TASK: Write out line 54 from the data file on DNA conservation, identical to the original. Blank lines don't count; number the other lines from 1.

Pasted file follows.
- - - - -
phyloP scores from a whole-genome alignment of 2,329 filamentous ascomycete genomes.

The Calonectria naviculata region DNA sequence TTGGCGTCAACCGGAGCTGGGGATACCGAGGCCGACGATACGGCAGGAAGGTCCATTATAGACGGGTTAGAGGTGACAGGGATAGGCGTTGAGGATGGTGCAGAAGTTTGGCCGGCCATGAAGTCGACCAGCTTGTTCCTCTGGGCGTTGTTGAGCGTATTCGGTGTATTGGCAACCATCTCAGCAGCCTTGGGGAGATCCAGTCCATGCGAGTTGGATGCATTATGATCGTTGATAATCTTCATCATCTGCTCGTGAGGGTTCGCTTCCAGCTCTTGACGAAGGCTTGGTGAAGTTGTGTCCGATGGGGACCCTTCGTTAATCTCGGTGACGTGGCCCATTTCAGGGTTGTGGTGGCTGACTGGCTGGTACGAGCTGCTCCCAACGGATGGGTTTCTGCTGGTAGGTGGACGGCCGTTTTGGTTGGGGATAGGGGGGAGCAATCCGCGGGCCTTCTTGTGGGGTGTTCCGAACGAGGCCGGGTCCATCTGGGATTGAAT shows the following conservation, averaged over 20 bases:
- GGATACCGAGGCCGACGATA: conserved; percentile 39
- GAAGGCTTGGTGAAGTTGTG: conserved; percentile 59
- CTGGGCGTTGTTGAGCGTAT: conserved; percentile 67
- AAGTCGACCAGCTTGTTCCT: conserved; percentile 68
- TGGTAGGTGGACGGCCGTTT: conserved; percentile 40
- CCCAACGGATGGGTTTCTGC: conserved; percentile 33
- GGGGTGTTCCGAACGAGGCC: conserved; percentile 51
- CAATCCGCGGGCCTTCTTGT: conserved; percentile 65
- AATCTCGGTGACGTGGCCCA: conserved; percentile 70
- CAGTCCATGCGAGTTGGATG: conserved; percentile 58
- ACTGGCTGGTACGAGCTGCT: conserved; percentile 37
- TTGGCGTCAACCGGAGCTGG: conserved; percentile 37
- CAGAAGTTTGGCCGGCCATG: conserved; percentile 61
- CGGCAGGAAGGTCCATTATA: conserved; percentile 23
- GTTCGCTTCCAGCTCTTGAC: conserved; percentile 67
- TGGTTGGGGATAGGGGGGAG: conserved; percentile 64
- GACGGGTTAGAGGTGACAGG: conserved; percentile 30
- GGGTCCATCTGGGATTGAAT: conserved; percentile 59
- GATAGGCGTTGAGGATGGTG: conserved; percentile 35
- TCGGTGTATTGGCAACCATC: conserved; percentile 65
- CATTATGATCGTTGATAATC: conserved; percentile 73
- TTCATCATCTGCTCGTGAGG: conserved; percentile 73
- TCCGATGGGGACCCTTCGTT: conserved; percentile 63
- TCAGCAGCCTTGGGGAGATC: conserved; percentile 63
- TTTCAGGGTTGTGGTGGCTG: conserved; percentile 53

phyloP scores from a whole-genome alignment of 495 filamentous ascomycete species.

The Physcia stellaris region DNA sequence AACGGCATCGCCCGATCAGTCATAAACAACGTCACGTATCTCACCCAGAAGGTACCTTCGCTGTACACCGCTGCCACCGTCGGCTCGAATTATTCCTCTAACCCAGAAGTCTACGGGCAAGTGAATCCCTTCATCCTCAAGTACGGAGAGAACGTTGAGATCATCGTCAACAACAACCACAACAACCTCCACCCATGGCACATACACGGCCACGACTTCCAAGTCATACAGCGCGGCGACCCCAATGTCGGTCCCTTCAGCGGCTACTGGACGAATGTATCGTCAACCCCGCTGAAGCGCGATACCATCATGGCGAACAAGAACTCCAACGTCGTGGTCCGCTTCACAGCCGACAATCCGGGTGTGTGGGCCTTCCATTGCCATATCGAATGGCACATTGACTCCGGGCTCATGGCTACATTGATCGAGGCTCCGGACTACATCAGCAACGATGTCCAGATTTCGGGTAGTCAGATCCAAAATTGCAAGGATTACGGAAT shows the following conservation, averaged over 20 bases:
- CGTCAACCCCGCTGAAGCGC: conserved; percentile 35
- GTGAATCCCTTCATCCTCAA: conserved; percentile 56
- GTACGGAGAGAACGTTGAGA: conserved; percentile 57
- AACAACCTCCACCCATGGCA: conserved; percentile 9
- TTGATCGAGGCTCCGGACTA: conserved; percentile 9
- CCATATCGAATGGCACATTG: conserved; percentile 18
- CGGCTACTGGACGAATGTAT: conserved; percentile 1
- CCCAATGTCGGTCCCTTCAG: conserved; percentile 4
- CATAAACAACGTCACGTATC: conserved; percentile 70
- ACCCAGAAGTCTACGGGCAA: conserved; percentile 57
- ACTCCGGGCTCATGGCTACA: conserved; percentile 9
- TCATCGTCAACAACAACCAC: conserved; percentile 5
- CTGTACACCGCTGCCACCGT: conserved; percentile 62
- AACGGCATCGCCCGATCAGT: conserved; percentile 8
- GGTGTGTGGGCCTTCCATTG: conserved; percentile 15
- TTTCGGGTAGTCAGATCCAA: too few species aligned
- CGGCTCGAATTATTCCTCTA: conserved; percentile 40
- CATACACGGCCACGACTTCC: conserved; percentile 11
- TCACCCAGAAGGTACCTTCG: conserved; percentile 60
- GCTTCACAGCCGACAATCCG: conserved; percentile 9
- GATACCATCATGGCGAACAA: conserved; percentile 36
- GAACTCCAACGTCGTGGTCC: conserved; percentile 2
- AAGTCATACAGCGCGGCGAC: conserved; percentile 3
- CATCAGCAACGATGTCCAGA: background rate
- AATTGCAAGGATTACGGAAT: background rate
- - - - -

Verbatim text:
- AATTGCAAGGATTACGGAAT: background rate